Attractions: Swing Your Partner! (to the Tune of $100 Million)
Welcome back to Movieline Attractions, your regular guide to everything new, noteworthy and/or squeal-icious at the movies. This week, New Moon picks America's pockets, Sandra Bullock surprises and a few distinguished indies fight it out at the art house. Busy busy! Get your datebook out and read on.
WHAT'S NEW: So The Twilight Saga: New Moon is going to be kind of big. OK, really big. Like run-for-your-life, Emmerichian-apocalypse big. But really, there is no escaping. Even conservative estimates have the swoony, cockblocky bloodsucker/lycanthrope teen melodrama cracking $90 million in three days, and at this point I'm prepared to call it for a square $100 million by Sunday. We'll know a lot more this morning as midnight numbers trickle in. That is all.
Either way, New Moon will trounce the counterprogramming options available. Still, I do think The Blind Side could do some damage; Sandra Bullock is having a good year, and the true story of a homeless black kid adopted by an affluent white family that helped him graduate high school and become a football star has "sleeper" written all over it. Christians will come out for it, college and NFL football fans will come out for it, Bullock's own fan base will come out for it (and she's excellent, by the way; a full review is forthcoming later today), and even Tim McGraw devotees will have his starring role to get excited about. Even if it only does $22 million this weekend, its Thanksgiving legs and word-of-mouth might make it a major hit if Warner Bros. just keeps it in front of the right constituencies. I mean, if Kirk Cameron could do $33 million on 900 screens with Fireproof, then Bullock and the studio should be able to drag this out to $100 million by Christmas. But hey -- best laid plans, etc.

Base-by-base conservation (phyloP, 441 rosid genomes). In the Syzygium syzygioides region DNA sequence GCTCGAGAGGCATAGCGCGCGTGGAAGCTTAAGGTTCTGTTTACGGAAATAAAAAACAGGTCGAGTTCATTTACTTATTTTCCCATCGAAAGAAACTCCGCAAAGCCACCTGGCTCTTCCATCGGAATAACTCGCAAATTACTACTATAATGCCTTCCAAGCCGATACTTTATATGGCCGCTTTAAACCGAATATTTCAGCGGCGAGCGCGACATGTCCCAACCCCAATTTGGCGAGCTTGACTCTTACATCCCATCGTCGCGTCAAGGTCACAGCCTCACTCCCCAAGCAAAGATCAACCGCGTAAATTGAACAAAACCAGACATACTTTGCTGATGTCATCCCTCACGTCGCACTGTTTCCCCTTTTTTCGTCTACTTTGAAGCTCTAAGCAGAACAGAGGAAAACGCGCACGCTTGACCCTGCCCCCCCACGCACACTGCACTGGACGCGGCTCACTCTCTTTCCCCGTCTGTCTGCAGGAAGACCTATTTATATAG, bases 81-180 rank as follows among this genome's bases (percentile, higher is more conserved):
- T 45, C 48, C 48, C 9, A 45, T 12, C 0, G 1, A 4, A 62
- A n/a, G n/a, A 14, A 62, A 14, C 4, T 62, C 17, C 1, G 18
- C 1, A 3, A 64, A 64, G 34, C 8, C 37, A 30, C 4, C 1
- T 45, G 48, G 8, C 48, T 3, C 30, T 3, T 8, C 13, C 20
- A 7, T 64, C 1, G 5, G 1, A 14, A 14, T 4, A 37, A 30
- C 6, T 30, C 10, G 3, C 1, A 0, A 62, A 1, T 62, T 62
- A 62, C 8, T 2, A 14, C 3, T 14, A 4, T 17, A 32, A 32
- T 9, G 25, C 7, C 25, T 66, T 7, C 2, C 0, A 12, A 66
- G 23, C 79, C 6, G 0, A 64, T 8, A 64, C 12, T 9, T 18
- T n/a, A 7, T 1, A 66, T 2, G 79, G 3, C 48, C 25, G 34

Also opening are the batshit Werner Herzog/Nicolas Cage tryst Bad Lieutenant: Port of Call New Orleans, John Woo's Chinese megaspectacle Red Cliff, the Olivia Wilde thriller Fix, Lukas Moodysson's class-consciousness bludgeon Mammoth, and Pedro Almodovar's slight Broken Embraces (NYC only). Also, Precious finds its way to another 500 theaters, which likely means at least another $10 million.
THE BIG LOSER: I don't even know what the hell Planet 51 is. Ah, here we are: PG-rated animation featuring Dwayne Johnson as an astronaut arriving on a planet where he's presumed to be a dangerous alien. Hmm. Jessica Biel, Gary Oldman and Justin Long also contribute voice work for the Sony import, which originated in Spain. Trouble! This won't have the sturdy, bankable creds of the studio's own accomplished animation wing, which killed with Cloudy With a Chance of Meatballs -- not that parents or kids care. But if the studio can't be bothered to prod this out of the gate on its way to 3,000 screens, then the resulting $11 million gross and quick exit to DVD probably shouldn't shock anyone.
THE UNDERDOG: I don't often (if ever) do this, but I believe in That Evening Sun enough to make it the Attractions Underdog for the second time in three weeks as it expands to Los Angeles. Movieline will navigate the Hal Holbrook Oscar bandwagon until either he wins or the wheels come off, whichever happens first. And last I checked, the wheels are on tight. Familiarize yourself by checking out the initial recommendation, and then have a read through Holbrook's stirring Movieline Interview. Then get thee to the theater, and then hop aboard the bandwagon. There's plenty of room, and we leave today.
FOR SHUT-INS: New DVD releases this week include Star Trek, Bruno, the Cameron Diaz weepie My Sister's Keeper, the surly Jim Jarmusch hit-man drama The Limits of Control, the nasty Park Chan-wook thriller Thirst, the complete series set of Rome and finally, thank you Lord, the first season of The Smurfs.